A team of NYU Langone Medical Center researchers recently published a new study in Nature Communications regarding how antibiotics could have an impact on young children's development. Science Daily reports that these researchers treated a group of female mice with two commonly used children's antibiotics and studied the results in comparison to untreated mice. The treated mice gained more weight over time and developed larger bones than the mice that were not given any antibiotics. The gut microbiome in the intestinal tract was also found to be disrupted during this frequent dosage.
One researcher stated that the results they found support previous studies that discovered correlations where young children who received early rounds of antibiotics for infections tended to be heavier children later. Though this study was made singularly on mice, the researchers said that their evidence brings light to childhood obesity and the use of antibiotics without considering the biological risks. These results are not yet clear as to what they mean for children, and the researchers did note that many antibiotics are necessary and life-saving for several different conditions.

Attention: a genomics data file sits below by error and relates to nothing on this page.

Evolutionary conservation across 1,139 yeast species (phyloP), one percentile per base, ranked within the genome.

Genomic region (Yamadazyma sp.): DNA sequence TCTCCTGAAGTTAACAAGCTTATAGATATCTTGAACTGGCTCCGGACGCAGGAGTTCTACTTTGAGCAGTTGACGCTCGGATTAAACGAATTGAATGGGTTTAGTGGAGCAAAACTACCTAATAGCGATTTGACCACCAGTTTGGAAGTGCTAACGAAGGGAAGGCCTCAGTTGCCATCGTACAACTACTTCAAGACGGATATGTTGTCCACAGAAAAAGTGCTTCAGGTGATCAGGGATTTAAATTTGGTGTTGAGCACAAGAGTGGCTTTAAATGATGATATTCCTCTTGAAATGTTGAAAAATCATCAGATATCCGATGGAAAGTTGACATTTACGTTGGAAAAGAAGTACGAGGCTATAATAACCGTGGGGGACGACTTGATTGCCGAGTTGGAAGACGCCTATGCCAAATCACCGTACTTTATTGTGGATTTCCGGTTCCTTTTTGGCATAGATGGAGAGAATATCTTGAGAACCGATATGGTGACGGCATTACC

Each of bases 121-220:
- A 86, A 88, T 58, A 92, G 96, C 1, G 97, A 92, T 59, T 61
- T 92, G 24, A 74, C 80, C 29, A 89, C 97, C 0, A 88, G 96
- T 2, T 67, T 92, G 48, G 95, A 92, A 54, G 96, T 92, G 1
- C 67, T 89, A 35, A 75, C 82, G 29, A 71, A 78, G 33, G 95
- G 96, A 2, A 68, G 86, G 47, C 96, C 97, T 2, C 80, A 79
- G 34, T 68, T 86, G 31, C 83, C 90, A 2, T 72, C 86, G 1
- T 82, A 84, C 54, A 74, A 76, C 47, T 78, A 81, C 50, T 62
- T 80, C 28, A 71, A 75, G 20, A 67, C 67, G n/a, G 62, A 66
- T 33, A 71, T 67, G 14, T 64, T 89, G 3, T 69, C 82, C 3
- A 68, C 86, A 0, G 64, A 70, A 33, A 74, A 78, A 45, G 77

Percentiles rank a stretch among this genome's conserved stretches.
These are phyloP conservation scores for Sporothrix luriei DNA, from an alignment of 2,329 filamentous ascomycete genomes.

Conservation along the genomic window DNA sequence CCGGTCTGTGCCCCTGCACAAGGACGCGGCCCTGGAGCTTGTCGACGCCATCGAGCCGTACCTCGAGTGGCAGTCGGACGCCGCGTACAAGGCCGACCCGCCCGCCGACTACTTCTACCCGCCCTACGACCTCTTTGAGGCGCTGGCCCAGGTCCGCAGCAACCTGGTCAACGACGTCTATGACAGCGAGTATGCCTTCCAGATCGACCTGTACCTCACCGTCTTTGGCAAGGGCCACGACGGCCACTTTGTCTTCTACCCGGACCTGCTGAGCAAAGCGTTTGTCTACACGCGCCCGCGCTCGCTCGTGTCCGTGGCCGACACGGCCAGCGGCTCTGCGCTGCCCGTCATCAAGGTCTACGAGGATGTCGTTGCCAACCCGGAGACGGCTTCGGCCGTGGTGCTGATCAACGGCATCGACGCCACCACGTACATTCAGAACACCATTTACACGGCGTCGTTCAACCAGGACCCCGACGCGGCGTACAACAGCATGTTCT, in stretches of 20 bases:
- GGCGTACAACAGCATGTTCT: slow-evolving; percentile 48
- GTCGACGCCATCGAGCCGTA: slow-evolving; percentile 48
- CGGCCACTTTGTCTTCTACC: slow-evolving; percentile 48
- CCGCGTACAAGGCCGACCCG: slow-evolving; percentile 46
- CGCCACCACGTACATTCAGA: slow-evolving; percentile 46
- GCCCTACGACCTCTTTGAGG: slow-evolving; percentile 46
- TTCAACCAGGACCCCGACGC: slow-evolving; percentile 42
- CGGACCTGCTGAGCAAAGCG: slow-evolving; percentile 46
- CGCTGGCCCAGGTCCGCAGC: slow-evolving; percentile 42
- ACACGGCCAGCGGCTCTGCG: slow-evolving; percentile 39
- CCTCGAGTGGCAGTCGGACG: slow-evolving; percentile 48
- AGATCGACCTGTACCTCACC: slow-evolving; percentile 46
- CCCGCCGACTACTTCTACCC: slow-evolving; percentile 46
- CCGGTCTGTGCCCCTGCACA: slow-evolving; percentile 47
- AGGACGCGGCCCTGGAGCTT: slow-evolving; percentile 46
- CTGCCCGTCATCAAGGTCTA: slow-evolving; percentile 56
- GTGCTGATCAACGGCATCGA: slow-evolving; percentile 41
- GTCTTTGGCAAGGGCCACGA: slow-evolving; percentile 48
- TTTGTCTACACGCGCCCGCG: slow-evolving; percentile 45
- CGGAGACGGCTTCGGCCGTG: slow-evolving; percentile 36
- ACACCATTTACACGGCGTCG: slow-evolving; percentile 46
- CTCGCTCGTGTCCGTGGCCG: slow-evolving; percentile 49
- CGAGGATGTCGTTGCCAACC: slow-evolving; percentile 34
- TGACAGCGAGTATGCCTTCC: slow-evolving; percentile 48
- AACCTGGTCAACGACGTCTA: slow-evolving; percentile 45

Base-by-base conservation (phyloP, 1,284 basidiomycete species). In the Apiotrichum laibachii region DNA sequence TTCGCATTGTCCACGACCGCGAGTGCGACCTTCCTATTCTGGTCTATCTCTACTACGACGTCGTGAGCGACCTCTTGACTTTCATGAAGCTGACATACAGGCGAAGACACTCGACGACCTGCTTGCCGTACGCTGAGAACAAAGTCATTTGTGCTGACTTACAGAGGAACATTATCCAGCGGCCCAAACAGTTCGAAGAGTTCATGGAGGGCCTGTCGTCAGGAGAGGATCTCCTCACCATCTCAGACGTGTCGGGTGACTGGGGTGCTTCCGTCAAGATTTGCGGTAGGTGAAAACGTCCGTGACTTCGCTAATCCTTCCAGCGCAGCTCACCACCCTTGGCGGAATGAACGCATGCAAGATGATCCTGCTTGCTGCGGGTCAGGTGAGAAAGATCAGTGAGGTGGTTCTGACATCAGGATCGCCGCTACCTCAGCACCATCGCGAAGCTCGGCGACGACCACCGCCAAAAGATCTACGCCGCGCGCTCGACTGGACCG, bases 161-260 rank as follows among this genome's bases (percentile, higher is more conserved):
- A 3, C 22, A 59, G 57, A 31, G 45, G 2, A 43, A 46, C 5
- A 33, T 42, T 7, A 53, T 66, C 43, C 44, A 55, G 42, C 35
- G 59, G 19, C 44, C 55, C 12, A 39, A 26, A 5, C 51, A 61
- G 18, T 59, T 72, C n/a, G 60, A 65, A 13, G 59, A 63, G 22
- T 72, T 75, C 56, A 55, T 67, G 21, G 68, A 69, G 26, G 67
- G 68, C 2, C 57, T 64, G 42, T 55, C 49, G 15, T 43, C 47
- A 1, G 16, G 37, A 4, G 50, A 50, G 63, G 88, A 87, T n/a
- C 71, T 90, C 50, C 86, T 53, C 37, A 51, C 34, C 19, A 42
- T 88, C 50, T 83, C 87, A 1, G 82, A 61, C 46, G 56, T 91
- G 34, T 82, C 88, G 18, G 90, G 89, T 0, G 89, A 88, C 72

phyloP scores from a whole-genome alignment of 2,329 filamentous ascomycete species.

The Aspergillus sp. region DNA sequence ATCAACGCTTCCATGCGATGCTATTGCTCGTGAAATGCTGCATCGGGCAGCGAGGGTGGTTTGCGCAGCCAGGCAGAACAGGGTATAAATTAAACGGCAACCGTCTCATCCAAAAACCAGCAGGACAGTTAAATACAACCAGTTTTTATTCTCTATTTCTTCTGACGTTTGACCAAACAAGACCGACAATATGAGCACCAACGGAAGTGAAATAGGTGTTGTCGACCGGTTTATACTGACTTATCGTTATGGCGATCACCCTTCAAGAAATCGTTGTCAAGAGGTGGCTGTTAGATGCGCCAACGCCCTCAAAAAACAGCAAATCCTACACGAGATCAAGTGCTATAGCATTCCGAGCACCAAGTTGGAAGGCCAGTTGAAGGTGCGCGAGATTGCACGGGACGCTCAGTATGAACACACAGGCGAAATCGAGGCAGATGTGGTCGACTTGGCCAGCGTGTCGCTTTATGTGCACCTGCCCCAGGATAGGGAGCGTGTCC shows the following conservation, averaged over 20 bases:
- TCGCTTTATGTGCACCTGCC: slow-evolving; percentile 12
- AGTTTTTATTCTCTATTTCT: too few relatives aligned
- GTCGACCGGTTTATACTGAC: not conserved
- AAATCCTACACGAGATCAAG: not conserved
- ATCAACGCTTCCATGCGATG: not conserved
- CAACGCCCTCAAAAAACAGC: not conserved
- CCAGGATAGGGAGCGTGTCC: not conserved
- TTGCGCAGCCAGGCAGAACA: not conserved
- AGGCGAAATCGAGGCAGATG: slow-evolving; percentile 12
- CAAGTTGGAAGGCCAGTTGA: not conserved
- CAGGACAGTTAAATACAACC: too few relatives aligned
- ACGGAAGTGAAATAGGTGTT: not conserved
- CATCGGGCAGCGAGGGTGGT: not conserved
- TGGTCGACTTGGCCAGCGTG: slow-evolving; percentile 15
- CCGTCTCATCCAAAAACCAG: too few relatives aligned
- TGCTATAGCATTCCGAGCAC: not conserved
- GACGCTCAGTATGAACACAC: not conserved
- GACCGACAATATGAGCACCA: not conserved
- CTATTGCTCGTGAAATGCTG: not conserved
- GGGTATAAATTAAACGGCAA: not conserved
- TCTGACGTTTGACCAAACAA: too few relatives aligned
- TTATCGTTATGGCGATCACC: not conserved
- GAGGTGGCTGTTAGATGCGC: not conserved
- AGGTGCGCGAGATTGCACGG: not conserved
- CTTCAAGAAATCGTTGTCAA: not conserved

Time reported that they cautioned through their research that sometimes the risks may be greater than the benefits in some milder cases for younger children and that doctors and parents should be aware and judicious about prescriptions and dosages. They noted that this data could help shape guidelines for prescriptions in the future.
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